CPA Australia: Chinese Businesses Lead FinTech Usage in Regional Survey


BEIJING, CHINA – Media
OutReach
 – 14
August 2020 – Driven by the Government’s FinTech
development plan and innovation strategy, China is leading the way in business
FinTech usage across the region, according to a survey of business FinTech usage by CPA
Australia
, one of the
world’s largest accounting bodies.

The
survey found that 80 per cent of respondents from China reported that their businesses
had used at least one FinTech product or service in the past twelve months,
which is the highest result of the surveyed markets. Further, Chinese businesses
were the most likely to maintain or increase their usage of mobile
payments/digital wallets, robo-advisory/chatbots, wealth management technology
and FinTech lending in the past twelve months.

Tony Chan, Deputy President of CPA Australia
South China Committee says that the fast-growing business FinTech usage
in China is boosted by the development of emerging technologies and changing
consumer behaviour. 

“Supported by a number of favourable Government policies, including
financial and tax incentives, such as the 175 per cent super deduction for eligible R&D expenditure
and greater funding for AI development by local governments, Chinese businesses
are more inclined to utilise FinTech compared with businesses from the other surveyed markets.”

“Another factor that has led to a boost in
business FinTech usage in China is changing consumer behaviour. Chinese
millennials, who are digital natives, are a major force in the consumer market,
and this has further spurred Chinese businesses to adopt FinTech.”

The survey findings also indicate there is a clear link between the use of FinTech
and business growth. It found that
74 per cent of Chinese businesses that were more profitable in 2019 either
maintained or increased their usage of mobile payments or digital wallets in
the past 12 months, and 54 per cent of Chinese businesses that were more profitable in 2019 either
maintained or increased their usage of robo-advisory/chatbots.

“FinTech will be an engine for business growth
and we believe
China’s leadership in FinTech usage amongst businesses will continue.” Mr Chan comments.

84 per cent of surveyed respondents from China
believe their businesses will use at least one FinTech product or service in the next 12 months, according to the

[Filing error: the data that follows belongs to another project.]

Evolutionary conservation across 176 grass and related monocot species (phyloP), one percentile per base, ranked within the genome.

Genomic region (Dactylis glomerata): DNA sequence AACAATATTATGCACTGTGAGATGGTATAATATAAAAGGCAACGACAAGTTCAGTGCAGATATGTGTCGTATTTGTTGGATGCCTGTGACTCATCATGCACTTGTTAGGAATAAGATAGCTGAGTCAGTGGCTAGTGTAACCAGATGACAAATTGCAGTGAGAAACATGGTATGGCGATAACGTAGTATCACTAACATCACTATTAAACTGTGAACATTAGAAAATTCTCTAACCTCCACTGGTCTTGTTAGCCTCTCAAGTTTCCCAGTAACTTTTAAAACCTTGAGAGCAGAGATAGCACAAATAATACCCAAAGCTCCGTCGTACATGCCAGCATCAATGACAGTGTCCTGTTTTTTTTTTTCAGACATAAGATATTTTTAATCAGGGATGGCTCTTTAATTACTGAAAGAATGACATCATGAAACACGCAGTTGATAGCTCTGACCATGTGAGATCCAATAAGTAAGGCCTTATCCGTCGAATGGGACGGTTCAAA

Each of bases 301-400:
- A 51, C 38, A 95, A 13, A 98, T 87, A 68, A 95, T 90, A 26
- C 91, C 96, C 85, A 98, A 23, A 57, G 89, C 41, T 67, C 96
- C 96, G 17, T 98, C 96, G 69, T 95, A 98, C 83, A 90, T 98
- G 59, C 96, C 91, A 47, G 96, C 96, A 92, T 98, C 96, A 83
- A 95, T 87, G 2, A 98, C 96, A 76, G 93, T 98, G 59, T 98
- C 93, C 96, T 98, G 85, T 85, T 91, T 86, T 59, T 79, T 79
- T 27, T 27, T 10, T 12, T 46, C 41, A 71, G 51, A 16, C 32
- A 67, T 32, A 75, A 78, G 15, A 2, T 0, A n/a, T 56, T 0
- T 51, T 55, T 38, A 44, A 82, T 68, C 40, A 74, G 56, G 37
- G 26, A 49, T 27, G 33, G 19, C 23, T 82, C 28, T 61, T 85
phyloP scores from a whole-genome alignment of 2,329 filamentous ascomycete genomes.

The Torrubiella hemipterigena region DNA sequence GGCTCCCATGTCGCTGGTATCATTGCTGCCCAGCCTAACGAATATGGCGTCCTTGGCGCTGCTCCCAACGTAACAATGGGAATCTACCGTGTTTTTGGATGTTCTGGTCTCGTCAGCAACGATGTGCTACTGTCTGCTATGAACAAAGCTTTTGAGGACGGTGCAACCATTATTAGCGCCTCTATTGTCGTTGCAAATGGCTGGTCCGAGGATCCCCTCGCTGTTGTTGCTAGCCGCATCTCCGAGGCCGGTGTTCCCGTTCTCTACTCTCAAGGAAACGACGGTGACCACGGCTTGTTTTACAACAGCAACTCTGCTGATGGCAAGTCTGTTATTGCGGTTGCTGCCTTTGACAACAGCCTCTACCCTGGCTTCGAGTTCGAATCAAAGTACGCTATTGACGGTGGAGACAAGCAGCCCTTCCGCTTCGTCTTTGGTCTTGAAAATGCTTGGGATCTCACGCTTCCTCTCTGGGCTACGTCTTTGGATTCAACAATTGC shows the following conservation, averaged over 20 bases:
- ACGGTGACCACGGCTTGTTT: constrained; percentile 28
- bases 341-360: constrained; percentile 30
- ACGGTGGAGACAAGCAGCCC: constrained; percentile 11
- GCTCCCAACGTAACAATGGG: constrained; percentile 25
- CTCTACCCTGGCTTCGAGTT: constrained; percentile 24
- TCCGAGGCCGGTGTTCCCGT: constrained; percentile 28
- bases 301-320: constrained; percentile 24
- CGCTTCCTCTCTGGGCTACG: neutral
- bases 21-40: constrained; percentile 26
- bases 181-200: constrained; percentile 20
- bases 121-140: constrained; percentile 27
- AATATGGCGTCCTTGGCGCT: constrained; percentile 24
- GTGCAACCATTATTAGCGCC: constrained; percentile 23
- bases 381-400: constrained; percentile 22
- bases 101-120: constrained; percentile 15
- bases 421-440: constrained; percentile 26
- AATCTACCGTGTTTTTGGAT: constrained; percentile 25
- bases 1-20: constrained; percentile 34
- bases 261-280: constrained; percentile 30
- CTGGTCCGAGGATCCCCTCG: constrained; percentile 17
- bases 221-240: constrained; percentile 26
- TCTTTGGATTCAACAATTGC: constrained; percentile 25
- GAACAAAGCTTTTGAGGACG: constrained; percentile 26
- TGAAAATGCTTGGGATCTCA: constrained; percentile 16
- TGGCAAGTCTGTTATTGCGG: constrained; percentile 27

survey.

However, the impact of the rapid growth of
FinTech usage in Chinese businesses has also created challenges. According to
the survey, respondents from China were most likely to select cybersecurity
concerns (41 per cent) and shortage of FinTech talent (37 per cent) as the key
barriers to business FinTech adoption.

“Amongst the surveyed markets, we note that
businesses in China were most likely to choose a shortage of FinTech talent as
one of their key challenges to FinTech adoption, which is a consequence of
growing business usage of FinTech in China.

“To meet this challenge, we would welcome
more cross-disciplinary FinTech degree programs and we suggest that businesses,
research institutions and universities in China collaborate in developing new
talent development plans to cultivate, recruit and retain FinTech talent,” Mr Chan
says.

For more information on CPA
Australia’s Business FinTech Usage Survey:

CPA Australia’s Business FinTech Usage Survey –  Preliminary, Mainland China results

CPA
Australia’s Business FinTech Usage Survey — Infographic

About the survey

The
survey was conducted by CPA Australia from 23 June to 14 July 2020. A total of
573 responses were received from accounting and finance professionals in
Mainland China, Hong Kong, Singapore
and Malaysia, with 158 respondents from Mainland China.


About CPA Australia

CPA Australia is one of the
world’s largest accounting bodies with more than 166,000 members working in 100
countries and regions around the world, and with more than 25,000 members
working in senior leadership positions. It has established a strong membership
base of more than 19,000 in the Greater China region.

MORE FROM THIS SECTION


on Twitter, 'LIKE' us on Facebook

Comments are closed.